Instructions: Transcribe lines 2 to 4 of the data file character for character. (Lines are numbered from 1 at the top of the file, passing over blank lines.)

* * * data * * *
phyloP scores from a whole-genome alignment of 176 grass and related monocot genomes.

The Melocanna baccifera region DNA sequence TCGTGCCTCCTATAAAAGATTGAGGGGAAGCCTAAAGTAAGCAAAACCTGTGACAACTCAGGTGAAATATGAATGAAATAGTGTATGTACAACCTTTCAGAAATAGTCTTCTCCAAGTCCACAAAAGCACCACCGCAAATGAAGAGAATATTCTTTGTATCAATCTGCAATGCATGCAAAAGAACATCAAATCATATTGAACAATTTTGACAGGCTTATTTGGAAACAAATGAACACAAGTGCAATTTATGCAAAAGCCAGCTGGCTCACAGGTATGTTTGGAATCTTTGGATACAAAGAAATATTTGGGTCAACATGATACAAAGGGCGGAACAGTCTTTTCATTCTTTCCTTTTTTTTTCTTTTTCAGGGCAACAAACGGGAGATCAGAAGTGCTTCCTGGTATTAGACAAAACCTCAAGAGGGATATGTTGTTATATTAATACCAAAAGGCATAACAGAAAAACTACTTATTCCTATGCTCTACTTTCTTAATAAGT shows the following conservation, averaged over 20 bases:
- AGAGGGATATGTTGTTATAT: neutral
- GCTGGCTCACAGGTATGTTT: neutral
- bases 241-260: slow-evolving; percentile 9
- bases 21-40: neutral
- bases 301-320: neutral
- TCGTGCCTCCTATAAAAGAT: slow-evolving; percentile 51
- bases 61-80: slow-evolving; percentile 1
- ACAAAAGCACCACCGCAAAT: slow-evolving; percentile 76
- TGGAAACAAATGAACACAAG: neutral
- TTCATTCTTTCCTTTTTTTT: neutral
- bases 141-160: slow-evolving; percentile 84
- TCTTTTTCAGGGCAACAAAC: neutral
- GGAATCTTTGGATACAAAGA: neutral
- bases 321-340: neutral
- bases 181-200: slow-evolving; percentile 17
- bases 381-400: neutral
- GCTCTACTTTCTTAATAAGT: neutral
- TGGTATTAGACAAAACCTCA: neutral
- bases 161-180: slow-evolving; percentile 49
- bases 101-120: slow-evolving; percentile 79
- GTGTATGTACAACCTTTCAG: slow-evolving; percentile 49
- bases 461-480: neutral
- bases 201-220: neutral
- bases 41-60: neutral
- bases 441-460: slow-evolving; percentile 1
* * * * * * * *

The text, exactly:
The Melocanna baccifera region DNA sequence TCGTGCCTCCTATAAAAGATTGAGGGGAAGCCTAAAGTAAGCAAAACCTGTGACAACTCAGGTGAAATATGAATGAAATAGTGTATGTACAACCTTTCAGAAATAGTCTTCTCCAAGTCCACAAAAGCACCACCGCAAATGAAGAGAATATTCTTTGTATCAATCTGCAATGCATGCAAAAGAACATCAAATCATATTGAACAATTTTGACAGGCTTATTTGGAAACAAATGAACACAAGTGCAATTTATGCAAAAGCCAGCTGGCTCACAGGTATGTTTGGAATCTTTGGATACAAAGAAATATTTGGGTCAACATGATACAAAGGGCGGAACAGTCTTTTCATTCTTTCCTTTTTTTTTCTTTTTCAGGGCAACAAACGGGAGATCAGAAGTGCTTCCTGGTATTAGACAAAACCTCAAGAGGGATATGTTGTTATATTAATACCAAAAGGCATAACAGAAAAACTACTTATTCCTATGCTCTACTTTCTTAATAAGT shows the following conservation, averaged over 20 bases:
- AGAGGGATATGTTGTTATAT: neutral
- GCTGGCTCACAGGTATGTTT: neutral